Thursday, October 20, 2005

Back away slowly....

From Krauthammer at the Washington Post:

Beyond the brilliance lies the sheer terror. We have brought back to life an agent of near-biblical destruction. It killed more people in six months than were killed in the four years of World War I. It killed more humans than any other disease of similar duration in the history of the world...

...resurrection of the virus and publication of its structure open the gates of hell. Anybody, bad guys included, can now create it....

Why try to steal loose nukes in Russia? A nuke can only destroy a city. The flu virus, properly evolved, is potentially a destroyer of civilizations.

We might have just given it to our enemies.

Ooookaaaayyyy..... Someone needs a dose of reality. This is the sort of bad writing on science that is fueling the current panic over Avian flu. Sure, there are dangers involved in influenza research, particularly with the recreation of the 1918 Spanish Flu strain, and yes Avian Flu has the potential (albiet small) to adapt to human-to-human transmission and become a major threat. However, the last thing we need is crazy doomsday scenarios being touted as established fact and an already jittery public whipped up into a frenzy.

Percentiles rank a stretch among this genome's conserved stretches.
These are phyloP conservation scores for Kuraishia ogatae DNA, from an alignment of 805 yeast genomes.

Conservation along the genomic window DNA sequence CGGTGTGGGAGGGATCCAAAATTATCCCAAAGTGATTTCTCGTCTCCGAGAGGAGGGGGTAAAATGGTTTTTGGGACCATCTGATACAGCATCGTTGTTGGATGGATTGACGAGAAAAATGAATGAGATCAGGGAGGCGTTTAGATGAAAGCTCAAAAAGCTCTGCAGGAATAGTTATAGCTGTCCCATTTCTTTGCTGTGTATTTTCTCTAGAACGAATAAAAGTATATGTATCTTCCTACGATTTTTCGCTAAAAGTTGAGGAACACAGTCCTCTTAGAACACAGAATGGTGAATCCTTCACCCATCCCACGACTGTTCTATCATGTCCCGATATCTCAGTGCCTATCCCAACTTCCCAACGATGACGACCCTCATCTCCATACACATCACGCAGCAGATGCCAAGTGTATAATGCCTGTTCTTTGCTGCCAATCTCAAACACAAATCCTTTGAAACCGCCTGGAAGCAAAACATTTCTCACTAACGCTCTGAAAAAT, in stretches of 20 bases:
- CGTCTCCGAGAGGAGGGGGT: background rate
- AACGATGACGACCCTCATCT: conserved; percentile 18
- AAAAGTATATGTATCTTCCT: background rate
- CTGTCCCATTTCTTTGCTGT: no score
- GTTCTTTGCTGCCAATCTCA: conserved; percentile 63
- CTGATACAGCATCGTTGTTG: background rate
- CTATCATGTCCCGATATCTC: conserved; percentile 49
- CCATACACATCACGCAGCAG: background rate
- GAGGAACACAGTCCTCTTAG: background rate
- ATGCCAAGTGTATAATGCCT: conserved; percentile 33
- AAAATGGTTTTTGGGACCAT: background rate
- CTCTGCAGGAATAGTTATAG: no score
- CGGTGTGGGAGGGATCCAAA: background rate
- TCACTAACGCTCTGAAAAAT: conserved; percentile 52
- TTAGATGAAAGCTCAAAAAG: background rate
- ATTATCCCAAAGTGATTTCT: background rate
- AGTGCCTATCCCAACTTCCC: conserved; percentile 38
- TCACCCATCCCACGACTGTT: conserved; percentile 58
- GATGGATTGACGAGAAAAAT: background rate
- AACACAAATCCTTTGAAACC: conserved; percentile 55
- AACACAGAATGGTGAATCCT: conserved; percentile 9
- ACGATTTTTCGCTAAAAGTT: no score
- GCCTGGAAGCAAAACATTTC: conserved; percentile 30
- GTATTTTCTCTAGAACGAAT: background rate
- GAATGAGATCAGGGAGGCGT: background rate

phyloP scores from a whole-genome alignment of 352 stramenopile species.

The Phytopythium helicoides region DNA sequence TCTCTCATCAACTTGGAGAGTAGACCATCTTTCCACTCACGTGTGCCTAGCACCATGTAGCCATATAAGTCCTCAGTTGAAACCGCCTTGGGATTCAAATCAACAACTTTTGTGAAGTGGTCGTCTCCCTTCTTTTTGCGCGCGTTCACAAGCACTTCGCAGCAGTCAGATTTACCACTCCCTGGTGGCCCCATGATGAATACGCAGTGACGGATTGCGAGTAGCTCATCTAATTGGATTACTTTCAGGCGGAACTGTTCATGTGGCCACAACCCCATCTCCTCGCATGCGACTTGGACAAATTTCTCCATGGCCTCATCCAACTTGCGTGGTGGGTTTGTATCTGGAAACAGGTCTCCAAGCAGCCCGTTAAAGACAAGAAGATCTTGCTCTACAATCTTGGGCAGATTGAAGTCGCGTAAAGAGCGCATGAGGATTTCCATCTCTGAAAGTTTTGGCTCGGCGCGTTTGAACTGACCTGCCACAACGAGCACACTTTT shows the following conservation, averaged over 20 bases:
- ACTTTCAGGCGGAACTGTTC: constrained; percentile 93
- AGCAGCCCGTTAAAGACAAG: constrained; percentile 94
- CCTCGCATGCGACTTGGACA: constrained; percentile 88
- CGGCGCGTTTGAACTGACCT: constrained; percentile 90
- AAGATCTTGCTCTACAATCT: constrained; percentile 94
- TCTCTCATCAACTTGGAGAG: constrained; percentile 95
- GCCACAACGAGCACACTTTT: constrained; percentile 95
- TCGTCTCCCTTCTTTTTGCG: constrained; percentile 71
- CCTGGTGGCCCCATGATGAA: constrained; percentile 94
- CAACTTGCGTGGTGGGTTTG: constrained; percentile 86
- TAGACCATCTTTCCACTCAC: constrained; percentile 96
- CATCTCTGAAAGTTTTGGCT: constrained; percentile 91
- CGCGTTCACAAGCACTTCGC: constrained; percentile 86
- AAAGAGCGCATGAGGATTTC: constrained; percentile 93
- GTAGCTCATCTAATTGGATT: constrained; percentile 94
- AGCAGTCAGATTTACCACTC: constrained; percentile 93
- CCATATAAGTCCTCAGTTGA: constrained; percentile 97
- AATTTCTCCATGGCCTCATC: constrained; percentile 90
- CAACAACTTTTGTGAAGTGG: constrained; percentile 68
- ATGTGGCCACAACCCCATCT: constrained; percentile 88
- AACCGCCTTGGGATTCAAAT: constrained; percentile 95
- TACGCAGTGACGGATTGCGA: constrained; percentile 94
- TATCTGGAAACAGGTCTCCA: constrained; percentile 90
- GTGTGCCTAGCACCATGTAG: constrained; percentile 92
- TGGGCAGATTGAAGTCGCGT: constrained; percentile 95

To begin with, we have had the ability to recreate influenza strains for some time now... almost a decade in fact. Since the influenza genome consists of 8 small stretches of RNA, its not hard to translate the RNA into a more stable DNA molecule and 'store' each stretch as a plasmid... a circular loop of DNA with extra sequences that allow it to grow and be maintained within bacteria. If you want to reconstitute your flu, all you need to do is put all 8 stretches of RNA into a cell (well, its not THAT easy, but definately not new technology). The real innovation in the recreation of the Spanish Flu was recovering the original RNA from samples preserved or frozen for almost 90 years.

That said, we are a far cry from Osama bin Laden cooking up fresh flu in some cave in Pakistan. You need a fair amount of specialized equipment and know how to do this... not easily accessable to terrorists. Sure, the sequence is published online, but despite what Krauthammer thinks, companies that make DNA do not just sell it to anyone who asks. Trying to remake Spanish Flu by stitching together several thousand tiny bits of DNA is going to require an incredible amount of patience and will definately catch the attention of the authorities.

What frustrates me is Krauthammers conflation of Spanish Flu and Avian Flu... these are two very different flu strains, and the fact both originated in birds is meaningless. What is important is that Avian Flu is a new virus with a high mortality rate, but a very low level of transmission in humans. Its not adapted to us, and with as a high a mortality rate as it has, its unlikely it will get the chance. Spanish Flu, on the other hand, is a product of the unique environment of the first world war. Unlike Avian Flu, it actually got worse as time went on.... adapting to an environment of crowded conditions and poor health, where a highly virulent pathology meant greater success at spreading, rather than being trapped in a dying, isolated host.